Here is the news from space.
Dirt from asteroids far away in the universe has come to Earth.
It was picked up and sent by a Japanese space probe.
It flew at a great distance over 13,000 times the distance between the Earth and the Moon.
Expectations are growing that this soil could unlock the secrets of the creation of the Earth and the solar system.
Correspondent Ko Hyun-seung reports from Tokyo.
At 2:30 a.m., a mass of light appeared in the astonished night sky with a long tail hanging like a comet.
A 40-cm-diameter capsule detached from the Japanese asteroid probe Hayabusa2 entered the atmosphere at a speed of 12 kilometers per second and fell into the desert of South Australia.
Applause and cheers erupted from the control center near Tokyo, where I watched as I held my breath.
“Wow…”[츠다 유이치/일본우주항공기구 팀장]“The radio wave is cut off, it means landing. “It was a wonderful surge of atmosphere.”
The research team was able to recover the capsules by monitoring the signal and began analyzing the gas contained in the capsules before being transported to Japan.
Launched in December 2014, Hayabusa 2 arrived in the air over the asteroid Ryugu, 340 million kilometers from Earth in three and a half years.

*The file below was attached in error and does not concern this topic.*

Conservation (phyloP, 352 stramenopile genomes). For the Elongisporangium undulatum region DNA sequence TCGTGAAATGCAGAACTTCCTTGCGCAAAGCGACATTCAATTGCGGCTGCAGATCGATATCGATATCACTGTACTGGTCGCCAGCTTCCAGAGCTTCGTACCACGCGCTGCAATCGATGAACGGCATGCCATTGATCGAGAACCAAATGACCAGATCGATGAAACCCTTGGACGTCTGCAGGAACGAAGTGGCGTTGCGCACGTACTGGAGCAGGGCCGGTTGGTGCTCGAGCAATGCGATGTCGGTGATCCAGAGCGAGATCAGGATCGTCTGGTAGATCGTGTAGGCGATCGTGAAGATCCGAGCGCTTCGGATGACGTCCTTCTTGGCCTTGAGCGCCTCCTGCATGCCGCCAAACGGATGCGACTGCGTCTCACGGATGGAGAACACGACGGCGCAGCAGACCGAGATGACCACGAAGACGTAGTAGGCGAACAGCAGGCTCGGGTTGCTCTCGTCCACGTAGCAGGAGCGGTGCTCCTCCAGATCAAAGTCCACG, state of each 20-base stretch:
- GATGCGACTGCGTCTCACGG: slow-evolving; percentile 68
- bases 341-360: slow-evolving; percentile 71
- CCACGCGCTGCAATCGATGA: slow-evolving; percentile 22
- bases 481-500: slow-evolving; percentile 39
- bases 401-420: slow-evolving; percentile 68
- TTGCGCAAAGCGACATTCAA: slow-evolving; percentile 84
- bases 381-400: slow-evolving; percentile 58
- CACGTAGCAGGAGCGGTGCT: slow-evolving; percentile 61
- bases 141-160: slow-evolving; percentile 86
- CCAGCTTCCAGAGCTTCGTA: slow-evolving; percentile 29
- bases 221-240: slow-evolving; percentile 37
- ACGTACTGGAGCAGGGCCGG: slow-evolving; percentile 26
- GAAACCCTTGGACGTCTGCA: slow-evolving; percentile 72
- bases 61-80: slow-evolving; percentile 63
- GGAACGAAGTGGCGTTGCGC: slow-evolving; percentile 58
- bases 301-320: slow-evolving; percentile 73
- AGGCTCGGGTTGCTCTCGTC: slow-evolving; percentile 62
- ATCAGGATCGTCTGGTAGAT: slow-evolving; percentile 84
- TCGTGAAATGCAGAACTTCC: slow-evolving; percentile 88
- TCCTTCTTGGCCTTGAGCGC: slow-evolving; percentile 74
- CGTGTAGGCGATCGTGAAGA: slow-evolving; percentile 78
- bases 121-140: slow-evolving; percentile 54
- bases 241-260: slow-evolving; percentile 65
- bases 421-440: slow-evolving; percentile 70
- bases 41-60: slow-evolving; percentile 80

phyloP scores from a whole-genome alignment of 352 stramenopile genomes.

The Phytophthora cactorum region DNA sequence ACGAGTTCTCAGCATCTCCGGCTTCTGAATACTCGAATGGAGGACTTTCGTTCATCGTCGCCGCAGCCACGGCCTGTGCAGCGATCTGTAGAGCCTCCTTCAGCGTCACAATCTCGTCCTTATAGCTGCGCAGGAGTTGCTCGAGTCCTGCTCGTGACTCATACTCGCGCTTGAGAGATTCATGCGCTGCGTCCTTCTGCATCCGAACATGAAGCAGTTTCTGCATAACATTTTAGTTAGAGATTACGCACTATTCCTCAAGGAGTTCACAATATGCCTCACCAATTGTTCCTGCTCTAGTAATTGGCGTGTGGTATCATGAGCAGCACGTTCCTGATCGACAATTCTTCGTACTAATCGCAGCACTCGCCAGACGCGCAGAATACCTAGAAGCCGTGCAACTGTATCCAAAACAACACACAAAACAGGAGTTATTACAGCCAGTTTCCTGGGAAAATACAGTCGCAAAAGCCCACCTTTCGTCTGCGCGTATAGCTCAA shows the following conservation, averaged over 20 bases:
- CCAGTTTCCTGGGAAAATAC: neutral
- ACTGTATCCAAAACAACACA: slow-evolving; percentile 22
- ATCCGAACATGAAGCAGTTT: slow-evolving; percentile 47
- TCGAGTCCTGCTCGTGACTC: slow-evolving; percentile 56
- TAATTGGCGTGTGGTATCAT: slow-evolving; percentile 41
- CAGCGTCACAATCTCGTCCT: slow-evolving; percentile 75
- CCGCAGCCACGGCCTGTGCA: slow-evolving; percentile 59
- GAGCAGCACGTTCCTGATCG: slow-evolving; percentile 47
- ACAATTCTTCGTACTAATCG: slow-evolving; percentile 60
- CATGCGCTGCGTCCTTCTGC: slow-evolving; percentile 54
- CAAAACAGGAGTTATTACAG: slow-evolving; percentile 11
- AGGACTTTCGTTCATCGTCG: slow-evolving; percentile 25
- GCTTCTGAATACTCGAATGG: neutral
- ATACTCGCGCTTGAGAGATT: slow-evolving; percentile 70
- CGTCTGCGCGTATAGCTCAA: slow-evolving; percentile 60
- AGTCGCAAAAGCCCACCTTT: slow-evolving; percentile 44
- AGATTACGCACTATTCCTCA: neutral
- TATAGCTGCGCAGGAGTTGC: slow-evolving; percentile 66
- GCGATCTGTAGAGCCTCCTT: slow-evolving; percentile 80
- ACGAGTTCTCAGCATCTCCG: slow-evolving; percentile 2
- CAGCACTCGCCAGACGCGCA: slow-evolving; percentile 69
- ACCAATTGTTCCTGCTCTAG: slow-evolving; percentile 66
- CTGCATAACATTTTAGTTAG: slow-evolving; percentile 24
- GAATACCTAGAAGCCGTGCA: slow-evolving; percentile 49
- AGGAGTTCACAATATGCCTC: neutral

The metal bullets were then fired at the asteroid’s surface to create a pool about 10 meters in diameter, then landed on the asteroid and took a sample of the soil beneath the surface.
Shortly afterwards, Hayabusa 2 headed home and after about a year, reached 220,000 kilometers above the Earth and sent a capsule with the Earth sample.
The sample collected from Hayabusa2 is about 0.1 grams.
At the academy, this means that Hayabusa 1 brought land to the surface of the asteroids in 2010, and this time, it was the first time to provide soil below the surface.
Surface soil can be deteriorated by meteorite impact and radiation, the so-called “Spatial atmospheric effect”, but the soil beneath the surface is likely to remain the same when the solar system was born 4.6 billion years ago.[야마카와 히로시/JAXA 이사장]“We look forward to achieving results that are approaching the process of creating the solar system and the origin of the water that is transmitted to Earth.”
The Japan Aerospace Administration plans to share half of the samples with foreign research institutes such as the US Aeronautics and Space Administration and to reserve some for future research.
Hayabusa 2 completed its first mission after sailing 5.2 billion kilometers in 6 years and plans to fly 10 billion kilometers for another 11 years to try to land on another asteroid.
This is Hyunseung Co. from MBC News in Tokyo.
(Video coverage: Kim Jinin-ho (Tokyo), Video editing: Byun Si-ha)
MBC News awaits your report 24 hours a day.
02 Phone 02-784-4000
Mb Email [email protected]
Report Report on KakaoTalk @mbc